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Haidong Pan, Zheng Guo, Yingying Wang, and Xianqing Lv

monthly tide, M m , Ssa, and Sa, respectively. But note that river flows also have strong seasonal and annual variations ( Kukulka and Jay 2003a ). Therefore, these modes are induced by ocean tides and river flows simultaneously. Columbia River flows over the last 140 yr show interannual variability that is strongly related to large-scale climate patterns, principally Pacific decadal oscillation (PDO) ( Latif and Barnett 1994 ; Mantua et al. 1997 ). Warm PDO phases bring lower river flow, while cold

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Brian D. Dushaw and Hanne Sagen

southward in the East Greenland Current. The transports of heat and salt between the Atlantic basin and the Arctic Basin by the deep and shallow current systems in Fram Strait are important aspects of ocean circulation, with profound impacts on the ocean’s climate. The details of these current systems are, however, difficult to observe. Not only are the natural scales of variability small at these high latitudes but the powerful current systems have turbulent and recirculating features. These features

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Christopher Sabine, Adrienne Sutton, Kelly McCabe, Noah Lawrence-Slavas, Simone Alin, Richard Feely, Richard Jenkins, Stacy Maenner, Christian Meinig, Jesse Thomas, Erik van Ooijen, Abe Passmore, and Bronte Tilbrook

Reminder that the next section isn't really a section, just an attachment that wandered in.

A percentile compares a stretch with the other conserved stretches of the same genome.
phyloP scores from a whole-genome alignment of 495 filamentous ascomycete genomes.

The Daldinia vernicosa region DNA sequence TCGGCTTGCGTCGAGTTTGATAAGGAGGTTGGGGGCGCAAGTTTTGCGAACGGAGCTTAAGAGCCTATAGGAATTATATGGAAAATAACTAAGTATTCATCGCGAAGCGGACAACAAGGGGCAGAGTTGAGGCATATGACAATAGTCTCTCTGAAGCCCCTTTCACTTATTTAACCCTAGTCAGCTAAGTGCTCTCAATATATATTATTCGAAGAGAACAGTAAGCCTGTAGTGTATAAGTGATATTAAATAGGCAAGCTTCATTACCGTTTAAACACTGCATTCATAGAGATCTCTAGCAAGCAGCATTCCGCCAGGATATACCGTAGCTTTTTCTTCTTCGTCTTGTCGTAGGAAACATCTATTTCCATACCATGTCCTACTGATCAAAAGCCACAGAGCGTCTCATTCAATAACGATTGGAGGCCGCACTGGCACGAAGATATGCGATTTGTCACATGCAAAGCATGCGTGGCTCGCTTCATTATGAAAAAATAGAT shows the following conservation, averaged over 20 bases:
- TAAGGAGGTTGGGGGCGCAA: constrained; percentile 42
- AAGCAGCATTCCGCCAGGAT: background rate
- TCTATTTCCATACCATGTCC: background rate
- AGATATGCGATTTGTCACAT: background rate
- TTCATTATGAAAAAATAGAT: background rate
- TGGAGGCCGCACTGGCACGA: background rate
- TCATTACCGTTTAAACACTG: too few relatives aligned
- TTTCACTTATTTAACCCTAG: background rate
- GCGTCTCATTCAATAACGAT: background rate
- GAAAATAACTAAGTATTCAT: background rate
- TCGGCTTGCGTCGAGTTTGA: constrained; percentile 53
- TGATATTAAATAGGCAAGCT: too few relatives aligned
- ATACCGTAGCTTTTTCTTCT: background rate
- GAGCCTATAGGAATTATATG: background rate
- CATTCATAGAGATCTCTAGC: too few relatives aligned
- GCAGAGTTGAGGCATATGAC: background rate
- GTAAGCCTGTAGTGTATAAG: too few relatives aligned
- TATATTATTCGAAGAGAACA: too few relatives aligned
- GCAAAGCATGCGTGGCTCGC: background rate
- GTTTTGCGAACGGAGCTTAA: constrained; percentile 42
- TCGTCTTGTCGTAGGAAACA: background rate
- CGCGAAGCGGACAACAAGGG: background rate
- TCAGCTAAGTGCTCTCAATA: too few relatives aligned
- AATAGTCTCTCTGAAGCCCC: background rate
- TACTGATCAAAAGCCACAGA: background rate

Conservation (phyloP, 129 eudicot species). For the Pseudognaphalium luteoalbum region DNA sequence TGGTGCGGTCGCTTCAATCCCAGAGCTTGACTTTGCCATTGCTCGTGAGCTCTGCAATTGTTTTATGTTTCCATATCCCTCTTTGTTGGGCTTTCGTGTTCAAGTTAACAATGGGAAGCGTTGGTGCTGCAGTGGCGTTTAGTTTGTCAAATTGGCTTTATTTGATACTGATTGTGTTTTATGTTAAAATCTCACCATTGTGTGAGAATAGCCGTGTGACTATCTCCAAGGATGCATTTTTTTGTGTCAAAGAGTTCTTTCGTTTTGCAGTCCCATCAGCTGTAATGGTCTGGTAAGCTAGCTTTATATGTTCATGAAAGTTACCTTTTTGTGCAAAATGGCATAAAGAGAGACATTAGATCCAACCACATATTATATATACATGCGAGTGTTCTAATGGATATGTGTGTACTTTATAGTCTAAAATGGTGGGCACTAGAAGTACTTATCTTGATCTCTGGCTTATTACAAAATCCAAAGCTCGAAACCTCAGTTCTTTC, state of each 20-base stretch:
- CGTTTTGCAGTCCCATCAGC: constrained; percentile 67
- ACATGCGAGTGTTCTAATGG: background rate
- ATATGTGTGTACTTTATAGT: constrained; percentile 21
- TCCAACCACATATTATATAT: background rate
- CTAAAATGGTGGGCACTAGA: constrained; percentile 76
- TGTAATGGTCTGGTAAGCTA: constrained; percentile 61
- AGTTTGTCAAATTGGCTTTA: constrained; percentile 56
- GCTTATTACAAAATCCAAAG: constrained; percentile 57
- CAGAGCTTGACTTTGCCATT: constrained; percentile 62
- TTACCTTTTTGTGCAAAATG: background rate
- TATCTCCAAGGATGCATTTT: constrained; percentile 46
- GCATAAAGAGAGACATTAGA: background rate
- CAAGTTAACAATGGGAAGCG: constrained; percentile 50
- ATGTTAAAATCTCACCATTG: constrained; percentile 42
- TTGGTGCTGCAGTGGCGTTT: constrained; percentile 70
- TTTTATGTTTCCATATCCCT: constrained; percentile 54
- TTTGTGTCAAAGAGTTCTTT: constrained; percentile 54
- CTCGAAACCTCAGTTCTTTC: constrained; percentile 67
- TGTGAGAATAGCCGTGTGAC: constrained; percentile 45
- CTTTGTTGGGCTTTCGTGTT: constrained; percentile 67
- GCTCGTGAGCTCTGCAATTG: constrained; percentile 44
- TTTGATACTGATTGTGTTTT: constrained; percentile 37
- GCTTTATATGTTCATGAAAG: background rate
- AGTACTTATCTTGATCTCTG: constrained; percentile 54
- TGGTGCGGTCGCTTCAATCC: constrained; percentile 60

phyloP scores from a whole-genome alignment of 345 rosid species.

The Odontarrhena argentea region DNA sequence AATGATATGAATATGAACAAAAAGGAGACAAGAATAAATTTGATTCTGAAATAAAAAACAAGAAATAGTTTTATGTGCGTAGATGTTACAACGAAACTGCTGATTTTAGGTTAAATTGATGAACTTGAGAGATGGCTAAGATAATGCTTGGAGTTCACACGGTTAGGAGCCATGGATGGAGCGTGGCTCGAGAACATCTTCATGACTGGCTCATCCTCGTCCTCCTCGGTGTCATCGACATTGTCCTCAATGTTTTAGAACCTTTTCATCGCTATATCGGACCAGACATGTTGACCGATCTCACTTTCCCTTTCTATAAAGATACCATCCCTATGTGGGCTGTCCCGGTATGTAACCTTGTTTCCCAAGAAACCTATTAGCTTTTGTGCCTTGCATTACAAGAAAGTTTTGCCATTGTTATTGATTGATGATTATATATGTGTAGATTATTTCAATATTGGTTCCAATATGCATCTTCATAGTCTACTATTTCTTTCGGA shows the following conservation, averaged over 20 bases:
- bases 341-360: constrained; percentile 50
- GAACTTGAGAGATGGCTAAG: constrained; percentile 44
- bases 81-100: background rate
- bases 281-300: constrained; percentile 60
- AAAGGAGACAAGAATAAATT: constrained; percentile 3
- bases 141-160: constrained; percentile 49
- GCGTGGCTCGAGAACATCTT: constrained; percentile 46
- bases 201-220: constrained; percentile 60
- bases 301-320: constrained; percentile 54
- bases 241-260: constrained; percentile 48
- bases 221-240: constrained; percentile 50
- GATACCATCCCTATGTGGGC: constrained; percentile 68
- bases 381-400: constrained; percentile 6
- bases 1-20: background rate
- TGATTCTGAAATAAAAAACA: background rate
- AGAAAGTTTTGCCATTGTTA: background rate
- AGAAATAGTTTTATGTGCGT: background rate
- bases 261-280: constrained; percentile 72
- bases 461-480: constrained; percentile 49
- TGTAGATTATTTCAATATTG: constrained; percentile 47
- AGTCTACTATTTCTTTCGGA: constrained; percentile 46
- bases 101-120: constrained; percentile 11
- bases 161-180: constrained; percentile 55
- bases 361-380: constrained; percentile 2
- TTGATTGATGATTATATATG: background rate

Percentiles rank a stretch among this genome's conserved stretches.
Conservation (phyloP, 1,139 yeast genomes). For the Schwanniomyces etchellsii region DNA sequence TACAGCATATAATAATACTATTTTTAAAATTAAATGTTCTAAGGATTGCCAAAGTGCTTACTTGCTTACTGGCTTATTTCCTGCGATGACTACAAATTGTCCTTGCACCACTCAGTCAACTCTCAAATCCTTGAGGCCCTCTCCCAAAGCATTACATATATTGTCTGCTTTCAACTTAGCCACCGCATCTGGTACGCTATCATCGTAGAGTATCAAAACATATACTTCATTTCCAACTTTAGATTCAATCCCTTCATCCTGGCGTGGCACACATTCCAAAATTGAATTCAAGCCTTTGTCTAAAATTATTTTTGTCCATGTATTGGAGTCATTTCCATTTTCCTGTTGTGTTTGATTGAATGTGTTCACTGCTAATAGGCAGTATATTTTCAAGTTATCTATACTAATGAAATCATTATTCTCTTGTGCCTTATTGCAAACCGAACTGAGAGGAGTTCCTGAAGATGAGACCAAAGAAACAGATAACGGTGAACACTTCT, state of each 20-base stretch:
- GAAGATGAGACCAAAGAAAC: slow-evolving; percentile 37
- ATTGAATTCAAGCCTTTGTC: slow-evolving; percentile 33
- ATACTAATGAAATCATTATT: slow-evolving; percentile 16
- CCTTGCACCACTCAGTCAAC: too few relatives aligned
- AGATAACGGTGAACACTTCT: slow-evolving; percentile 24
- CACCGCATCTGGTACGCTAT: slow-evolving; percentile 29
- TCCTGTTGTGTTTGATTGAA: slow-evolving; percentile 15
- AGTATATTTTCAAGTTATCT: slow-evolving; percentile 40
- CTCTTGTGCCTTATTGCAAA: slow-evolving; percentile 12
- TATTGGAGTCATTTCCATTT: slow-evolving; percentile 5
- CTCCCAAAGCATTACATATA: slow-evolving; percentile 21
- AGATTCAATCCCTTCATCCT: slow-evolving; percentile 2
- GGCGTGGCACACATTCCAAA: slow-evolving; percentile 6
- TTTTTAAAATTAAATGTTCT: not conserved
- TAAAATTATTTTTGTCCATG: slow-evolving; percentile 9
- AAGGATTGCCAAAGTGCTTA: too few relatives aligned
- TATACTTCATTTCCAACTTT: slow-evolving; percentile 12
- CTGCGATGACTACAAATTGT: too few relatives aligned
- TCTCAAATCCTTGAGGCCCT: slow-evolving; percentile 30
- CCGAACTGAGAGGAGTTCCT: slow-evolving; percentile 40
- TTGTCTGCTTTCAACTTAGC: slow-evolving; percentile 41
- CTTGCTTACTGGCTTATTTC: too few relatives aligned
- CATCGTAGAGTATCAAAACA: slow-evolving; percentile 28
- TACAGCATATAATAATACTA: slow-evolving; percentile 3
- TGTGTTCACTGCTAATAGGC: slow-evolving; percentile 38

, and the utility of these systems in carbon cycle research. Fig . 1. ASVCO 2 system components and sampling paths. 2. Methods a. ASVCO 2 system The ASVCO 2 system is a modified version of the Moored Autonomous p CO 2 (MAPCO 2 ) system developed by PMEL and Monterey Bay Aquarium Research Institute, which has been used for over a decade on dozens of moored surface buoys around the world ( Sutton et al. 2014 ). The details of the ASVCO 2 design, components (including equilibrator design), gas

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John R. Christy and William B. Norris

of the adjustments on the trend of the composite time series was very small (±0.02 K decade −1 ) in agreement with Parker et al. Thorne et al. (2005) amassed data from about 650 stations (the HadAT2 dataset). A common mean period was established for the stations from which anomalies were generated. Thorne et al. identified discontinuities in each station (the target) by comparing its anomalies with those of a reference series. The reference series was obtained from the nontarget stations whose

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Roy W. Spencer, John R. Christy, William D. Braswell, and William B. Norris

(Q. Fu 2005, personal communication), indicating that interannual variability was the primary source of signal in the radiosonde data. Even though the FJWS profile fit to the 850–300-hPa layer in Fig. 2 is seen to be poor, interlayer correlations in the radiosonde data led to a very high correlation of the fit (0.986) for monthly global anomalies. One of our criticisms (Q. Fu 2005, personal communication) of the FJWS effective weighting function has centered around the existence of